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Electronic Reporting Requirements: A No-Brainer

Climate Justice

The main tool available to the Environmental Protection Agency (EPA) to limit the amount of pollution discharged into the nation’s waterways is a system of permits issued to polluters that restricts how much they may discharge. This permitting scheme, the National Pollutant Discharge Elimination System (NPDES), requires permittees to monitor their operations and report back to the EPA or an approved state environmental agency. On those data rest EPA’s ability to enforce the terms of the permits, and thus control pollution that is harmful to the environment and human health.

NPDES permit-holders are required to submit annual reports that include information on whether the polluter met the terms of the permit. Those reports are among the most important compliance assurance and enforcement tools available to the EPA, the states, and, by extension, the communities affected by polluting operations.

In addition to providing critical compliance information, the reports also generate mountains of paperwork. They are sent by mail—the physical kind, not electronic—and EPA staff or their state counterparts must then enter the information into a database by hand, an error-prone process that can take years to complete.

It’s probably not hard to imagine what’s coming next! Sure enough, in July 2013, the EPA published in the Federal Register a proposed rule that would require electronic reporting for current paper-based NPDES reports, and initiating what became a five-month comment period, after one extension. Then, on December 1, 2014, the agency took the unusual step of publishing a Supplemental Notice for the proposed eReporting rule, addressing some of the issues raised during the initial public comment period. Most of the comments came from state governments and the concerns focused on the implementation and operation of the rule, and especially its potential up-front cost.

Over the last month, CPRBlog has published a series of posts highlighting critical rules in various stages of development at the EPA and other agencies. The rules are drawn from our recent Issue Alert, Barack Obama’s Path to Progress in 2015–16: Thirteen Essential Regulatory Actions. Today’s post, on the eReporting rule, will use my exasperating experience trying to obtain public records to monitor pollution levels at industrial animal farms as a case study on the need for this 21st century rule, along the way highlighting its cost-savings potential.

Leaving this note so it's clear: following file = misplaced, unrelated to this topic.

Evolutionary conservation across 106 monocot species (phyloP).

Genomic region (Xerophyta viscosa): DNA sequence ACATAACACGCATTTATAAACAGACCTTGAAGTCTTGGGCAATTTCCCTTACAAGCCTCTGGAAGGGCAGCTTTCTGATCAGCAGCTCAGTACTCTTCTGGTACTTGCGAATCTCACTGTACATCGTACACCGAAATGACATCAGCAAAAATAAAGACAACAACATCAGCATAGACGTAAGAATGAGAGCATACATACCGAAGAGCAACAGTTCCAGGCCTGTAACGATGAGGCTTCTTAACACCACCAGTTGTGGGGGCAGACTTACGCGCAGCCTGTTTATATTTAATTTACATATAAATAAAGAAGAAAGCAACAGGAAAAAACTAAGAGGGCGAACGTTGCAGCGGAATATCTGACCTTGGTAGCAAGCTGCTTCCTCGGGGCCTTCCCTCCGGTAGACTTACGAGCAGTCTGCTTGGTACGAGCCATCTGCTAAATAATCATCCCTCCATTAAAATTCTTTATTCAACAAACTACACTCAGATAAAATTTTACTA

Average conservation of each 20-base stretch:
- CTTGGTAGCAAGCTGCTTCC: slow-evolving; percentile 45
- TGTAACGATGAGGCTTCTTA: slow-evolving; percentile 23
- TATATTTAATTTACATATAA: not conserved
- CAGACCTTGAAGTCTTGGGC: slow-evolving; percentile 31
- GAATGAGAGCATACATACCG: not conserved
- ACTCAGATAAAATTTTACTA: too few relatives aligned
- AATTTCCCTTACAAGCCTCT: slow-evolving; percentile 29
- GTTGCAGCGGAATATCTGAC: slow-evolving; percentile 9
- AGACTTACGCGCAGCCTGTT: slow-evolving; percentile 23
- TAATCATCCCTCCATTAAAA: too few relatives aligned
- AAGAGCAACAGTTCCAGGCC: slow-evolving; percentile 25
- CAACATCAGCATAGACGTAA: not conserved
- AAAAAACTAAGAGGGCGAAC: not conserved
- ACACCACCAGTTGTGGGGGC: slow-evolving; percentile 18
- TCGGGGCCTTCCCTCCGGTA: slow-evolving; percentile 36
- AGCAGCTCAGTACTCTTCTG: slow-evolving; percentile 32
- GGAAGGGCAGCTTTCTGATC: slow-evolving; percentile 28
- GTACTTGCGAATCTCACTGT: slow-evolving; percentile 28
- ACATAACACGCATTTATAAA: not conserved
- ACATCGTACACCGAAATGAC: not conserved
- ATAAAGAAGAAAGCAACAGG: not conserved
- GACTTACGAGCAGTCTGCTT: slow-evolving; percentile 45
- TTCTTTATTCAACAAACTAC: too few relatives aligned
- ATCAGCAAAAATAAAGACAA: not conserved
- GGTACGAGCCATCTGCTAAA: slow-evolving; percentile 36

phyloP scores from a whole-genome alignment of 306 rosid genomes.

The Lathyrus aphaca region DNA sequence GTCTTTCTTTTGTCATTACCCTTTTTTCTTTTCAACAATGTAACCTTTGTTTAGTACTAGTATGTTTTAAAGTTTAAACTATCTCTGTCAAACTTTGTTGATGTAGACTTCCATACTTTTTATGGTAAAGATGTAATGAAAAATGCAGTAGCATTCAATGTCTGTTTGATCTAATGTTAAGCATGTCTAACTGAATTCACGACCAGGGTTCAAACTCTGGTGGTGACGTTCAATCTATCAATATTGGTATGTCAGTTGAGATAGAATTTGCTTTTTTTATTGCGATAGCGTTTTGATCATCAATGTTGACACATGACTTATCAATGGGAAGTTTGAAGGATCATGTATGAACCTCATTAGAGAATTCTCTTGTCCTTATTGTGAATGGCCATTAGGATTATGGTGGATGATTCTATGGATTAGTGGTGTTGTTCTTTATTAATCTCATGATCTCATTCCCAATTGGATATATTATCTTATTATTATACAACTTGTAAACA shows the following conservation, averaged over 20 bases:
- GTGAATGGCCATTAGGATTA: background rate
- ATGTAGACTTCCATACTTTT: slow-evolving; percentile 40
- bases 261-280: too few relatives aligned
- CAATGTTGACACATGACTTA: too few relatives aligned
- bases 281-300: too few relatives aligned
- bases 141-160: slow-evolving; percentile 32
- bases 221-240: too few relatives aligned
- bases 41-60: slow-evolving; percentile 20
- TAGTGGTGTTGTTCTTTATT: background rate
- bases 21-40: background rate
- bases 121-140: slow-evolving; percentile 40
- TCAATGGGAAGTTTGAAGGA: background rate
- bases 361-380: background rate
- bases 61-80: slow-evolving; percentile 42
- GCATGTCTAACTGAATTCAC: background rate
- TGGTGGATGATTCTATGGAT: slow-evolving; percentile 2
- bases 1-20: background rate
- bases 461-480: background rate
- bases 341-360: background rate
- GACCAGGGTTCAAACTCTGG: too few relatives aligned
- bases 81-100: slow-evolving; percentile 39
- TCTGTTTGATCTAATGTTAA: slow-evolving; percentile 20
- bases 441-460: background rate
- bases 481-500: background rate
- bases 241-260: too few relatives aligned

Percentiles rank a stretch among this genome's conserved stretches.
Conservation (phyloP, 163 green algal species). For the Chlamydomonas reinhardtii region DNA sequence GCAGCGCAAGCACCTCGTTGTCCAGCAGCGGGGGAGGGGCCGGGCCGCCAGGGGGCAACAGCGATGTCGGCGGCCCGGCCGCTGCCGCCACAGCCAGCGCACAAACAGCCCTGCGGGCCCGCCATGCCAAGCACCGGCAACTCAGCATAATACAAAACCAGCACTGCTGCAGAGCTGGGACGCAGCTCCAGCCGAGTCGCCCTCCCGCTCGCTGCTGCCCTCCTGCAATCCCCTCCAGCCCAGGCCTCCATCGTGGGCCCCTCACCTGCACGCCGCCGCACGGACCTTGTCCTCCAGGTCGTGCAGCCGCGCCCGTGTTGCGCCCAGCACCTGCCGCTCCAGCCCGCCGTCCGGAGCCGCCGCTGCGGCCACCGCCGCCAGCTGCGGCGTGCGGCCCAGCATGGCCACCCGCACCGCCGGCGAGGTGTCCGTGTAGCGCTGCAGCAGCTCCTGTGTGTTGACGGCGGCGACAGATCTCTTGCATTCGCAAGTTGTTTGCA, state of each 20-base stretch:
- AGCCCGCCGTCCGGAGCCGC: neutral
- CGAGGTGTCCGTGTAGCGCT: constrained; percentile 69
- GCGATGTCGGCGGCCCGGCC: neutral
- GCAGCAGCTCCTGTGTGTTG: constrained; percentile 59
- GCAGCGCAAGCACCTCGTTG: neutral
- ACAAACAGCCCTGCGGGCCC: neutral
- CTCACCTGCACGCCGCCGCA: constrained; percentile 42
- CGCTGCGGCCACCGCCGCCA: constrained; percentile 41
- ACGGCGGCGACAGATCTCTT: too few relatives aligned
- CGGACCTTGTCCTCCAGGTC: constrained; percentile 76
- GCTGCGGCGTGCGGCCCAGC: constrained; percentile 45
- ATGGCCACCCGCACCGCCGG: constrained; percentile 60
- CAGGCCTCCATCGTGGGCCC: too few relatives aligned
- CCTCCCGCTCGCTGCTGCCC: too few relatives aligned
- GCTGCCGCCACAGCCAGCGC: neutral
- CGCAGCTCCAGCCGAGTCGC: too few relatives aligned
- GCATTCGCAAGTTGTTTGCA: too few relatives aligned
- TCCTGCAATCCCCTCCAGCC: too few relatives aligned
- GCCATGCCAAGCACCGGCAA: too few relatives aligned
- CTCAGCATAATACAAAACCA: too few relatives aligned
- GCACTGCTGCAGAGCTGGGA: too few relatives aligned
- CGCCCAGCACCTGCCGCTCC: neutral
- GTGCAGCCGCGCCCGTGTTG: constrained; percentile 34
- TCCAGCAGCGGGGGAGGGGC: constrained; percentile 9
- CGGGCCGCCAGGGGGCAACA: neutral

In March 2014, I requested reports from the large-scale animal farms in nine Maryland Eastern Shore counties, known as concentrated animal feeding operations (CAFOs), from the Maryland Department of the Environment (MDE). CAFOs are required to submit these annual reports as a condition of their NPDES permits. I had anticipated that records from 2014 might not be available, so I asked for reports from 2011, 2012, and 2013. The agency had no problem sending the reports from 2011—three years later, it had entered the paper-based data into a spreadsheet and could send them electronically. The remaining years were a different story. No records were yet available for 2013 and the 2012 records had to be collected, redacted, and scanned by overburdened state employees — the same employees who were also expected to approve permits and inspect operations. I received reports from three of the nine Eastern Shore counties in July, three more of the nine in November, and am still waiting for data from the remaining three counties.

I shared these public reports with our allies at the Environmental Integrity Project, who found that farmers reported applying three times more phosphorus in chicken manure on their fields in 2012 than their crops needed. In conjunction with this report, CPR issued a map showing excessive soil phosphorus levels at all but one of 60 large poultry farms in the six Eastern Shore counties.

Responding to public information requests is a vital part of the agency’s job, but so is writing permits and conducting inspections. So much time and money could have been saved on everyone’s part if the reports had been submitted electronically in the first place. That’s exactly what the eReporting rule promises to do.

Talk about a no-brainer.

The EPA estimates that states will save up to $28.7 million annually because agency staff will spend significantly less time processing paper submissions and correcting data input errors. The rule would free up much-needed resources, allowing states to take critical enforcement actions, which have fallen in recent years due to budget cuts. 

The public comment period for the supplemental notice continues until January 30, 2015, and the EPA will schedule webinars with regions, states and industry. The agency expects to issue a final rule by August 2015. Considering the long delays that have already taken place, the Administration should—at a minimum—stick to this schedule to ensure that this common-sense rule is completed well before President Obama leaves office.



Climate Justice

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